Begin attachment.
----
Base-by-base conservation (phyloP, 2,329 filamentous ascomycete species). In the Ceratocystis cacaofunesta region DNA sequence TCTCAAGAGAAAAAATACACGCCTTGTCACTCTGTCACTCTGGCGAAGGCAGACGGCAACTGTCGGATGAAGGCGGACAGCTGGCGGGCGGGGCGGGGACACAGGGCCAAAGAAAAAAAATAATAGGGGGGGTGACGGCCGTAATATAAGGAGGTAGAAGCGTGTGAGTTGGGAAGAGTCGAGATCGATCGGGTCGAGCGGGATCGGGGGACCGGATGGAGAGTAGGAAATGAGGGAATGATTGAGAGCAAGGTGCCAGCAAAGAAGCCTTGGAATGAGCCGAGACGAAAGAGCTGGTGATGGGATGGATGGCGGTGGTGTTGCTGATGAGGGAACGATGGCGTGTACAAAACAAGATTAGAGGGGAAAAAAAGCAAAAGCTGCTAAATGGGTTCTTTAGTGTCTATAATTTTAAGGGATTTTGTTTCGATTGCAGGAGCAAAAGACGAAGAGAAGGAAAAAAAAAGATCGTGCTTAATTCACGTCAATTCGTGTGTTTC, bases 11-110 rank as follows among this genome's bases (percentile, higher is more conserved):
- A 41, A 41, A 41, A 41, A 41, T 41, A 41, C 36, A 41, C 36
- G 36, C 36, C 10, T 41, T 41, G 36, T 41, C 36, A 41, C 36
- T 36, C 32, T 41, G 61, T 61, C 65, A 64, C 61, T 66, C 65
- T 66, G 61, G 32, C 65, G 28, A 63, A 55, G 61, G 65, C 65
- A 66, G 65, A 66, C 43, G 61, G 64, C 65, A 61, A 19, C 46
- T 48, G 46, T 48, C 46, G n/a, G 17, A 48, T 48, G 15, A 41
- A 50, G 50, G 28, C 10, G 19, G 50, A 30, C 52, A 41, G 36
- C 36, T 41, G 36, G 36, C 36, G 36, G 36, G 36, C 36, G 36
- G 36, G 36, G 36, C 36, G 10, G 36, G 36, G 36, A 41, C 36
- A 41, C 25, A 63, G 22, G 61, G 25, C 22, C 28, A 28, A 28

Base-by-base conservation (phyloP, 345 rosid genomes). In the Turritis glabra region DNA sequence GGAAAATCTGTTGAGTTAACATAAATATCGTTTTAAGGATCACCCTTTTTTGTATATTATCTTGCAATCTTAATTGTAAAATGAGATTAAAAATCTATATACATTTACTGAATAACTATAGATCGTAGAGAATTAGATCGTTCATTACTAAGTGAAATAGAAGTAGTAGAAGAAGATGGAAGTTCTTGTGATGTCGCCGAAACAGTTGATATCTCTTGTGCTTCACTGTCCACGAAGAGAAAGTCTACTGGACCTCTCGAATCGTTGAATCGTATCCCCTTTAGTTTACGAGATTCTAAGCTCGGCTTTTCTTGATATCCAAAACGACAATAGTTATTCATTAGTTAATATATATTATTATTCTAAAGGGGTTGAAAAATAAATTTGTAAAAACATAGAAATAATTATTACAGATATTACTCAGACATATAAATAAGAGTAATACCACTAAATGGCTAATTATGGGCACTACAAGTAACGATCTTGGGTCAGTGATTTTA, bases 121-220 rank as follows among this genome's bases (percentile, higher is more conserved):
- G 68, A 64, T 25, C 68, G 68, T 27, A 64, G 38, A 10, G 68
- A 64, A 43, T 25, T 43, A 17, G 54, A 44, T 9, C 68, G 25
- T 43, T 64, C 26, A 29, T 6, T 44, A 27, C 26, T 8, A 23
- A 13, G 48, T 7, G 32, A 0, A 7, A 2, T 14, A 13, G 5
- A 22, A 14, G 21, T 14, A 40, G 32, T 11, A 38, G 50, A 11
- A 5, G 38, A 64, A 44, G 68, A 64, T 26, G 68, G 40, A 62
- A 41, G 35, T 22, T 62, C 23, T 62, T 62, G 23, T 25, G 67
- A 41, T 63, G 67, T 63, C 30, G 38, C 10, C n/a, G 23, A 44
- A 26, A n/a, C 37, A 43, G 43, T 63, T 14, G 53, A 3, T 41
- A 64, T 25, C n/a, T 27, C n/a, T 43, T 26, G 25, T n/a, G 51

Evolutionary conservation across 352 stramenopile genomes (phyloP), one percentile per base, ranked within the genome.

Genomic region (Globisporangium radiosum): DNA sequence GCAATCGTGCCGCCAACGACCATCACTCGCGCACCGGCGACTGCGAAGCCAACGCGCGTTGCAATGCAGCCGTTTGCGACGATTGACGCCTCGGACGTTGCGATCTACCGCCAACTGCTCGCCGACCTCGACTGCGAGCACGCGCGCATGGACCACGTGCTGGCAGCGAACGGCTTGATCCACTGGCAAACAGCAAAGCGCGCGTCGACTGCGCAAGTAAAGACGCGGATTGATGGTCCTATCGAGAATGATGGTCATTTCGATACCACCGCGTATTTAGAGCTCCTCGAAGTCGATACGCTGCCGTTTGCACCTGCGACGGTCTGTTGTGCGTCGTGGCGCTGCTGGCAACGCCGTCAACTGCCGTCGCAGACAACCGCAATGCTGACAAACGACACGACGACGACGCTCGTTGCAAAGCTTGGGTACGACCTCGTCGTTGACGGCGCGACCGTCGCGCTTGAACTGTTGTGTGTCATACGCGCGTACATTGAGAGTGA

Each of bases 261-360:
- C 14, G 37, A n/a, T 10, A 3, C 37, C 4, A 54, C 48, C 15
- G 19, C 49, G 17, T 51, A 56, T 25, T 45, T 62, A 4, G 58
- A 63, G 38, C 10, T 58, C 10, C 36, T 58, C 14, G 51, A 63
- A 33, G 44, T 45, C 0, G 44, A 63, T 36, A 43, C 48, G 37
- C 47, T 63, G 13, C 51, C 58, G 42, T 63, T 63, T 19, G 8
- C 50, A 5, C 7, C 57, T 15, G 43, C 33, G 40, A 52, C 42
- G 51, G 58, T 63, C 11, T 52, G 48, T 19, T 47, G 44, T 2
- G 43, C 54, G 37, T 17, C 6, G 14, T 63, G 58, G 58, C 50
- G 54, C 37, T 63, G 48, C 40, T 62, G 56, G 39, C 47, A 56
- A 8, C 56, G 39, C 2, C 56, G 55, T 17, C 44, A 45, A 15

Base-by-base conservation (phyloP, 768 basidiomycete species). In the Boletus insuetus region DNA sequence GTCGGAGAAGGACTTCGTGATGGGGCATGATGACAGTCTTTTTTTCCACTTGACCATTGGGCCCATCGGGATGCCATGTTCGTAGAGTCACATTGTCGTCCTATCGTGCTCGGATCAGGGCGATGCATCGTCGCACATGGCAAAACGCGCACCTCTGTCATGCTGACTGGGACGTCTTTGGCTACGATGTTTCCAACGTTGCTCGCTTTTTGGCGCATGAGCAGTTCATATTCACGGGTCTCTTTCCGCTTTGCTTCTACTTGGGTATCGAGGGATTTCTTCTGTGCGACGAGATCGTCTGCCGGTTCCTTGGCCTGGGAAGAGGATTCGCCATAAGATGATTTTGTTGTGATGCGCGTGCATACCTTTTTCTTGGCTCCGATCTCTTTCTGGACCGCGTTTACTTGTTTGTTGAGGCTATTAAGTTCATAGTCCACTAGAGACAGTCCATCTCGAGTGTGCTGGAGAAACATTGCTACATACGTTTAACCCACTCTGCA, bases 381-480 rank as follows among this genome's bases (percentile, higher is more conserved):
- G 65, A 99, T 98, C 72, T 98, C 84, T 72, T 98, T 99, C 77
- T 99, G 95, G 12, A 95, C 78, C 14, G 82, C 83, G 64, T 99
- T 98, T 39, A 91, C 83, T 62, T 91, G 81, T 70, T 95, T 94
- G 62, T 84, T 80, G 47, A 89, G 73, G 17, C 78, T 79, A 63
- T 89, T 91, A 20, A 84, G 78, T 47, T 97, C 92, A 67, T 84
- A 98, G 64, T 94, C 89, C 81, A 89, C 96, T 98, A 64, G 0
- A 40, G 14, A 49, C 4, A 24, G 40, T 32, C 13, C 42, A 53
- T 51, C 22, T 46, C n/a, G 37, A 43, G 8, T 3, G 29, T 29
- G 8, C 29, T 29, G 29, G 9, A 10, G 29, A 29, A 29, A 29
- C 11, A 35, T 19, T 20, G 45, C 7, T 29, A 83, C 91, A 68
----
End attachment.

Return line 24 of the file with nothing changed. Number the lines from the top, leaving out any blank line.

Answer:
Genomic region (Globisporangium radiosum): DNA sequence GCAATCGTGCCGCCAACGACCATCACTCGCGCACCGGCGACTGCGAAGCCAACGCGCGTTGCAATGCAGCCGTTTGCGACGATTGACGCCTCGGACGTTGCGATCTACCGCCAACTGCTCGCCGACCTCGACTGCGAGCACGCGCGCATGGACCACGTGCTGGCAGCGAACGGCTTGATCCACTGGCAAACAGCAAAGCGCGCGTCGACTGCGCAAGTAAAGACGCGGATTGATGGTCCTATCGAGAATGATGGTCATTTCGATACCACCGCGTATTTAGAGCTCCTCGAAGTCGATACGCTGCCGTTTGCACCTGCGACGGTCTGTTGTGCGTCGTGGCGCTGCTGGCAACGCCGTCAACTGCCGTCGCAGACAACCGCAATGCTGACAAACGACACGACGACGACGCTCGTTGCAAAGCTTGGGTACGACCTCGTCGTTGACGGCGCGACCGTCGCGCTTGAACTGTTGTGTGTCATACGCGCGTACATTGAGAGTGA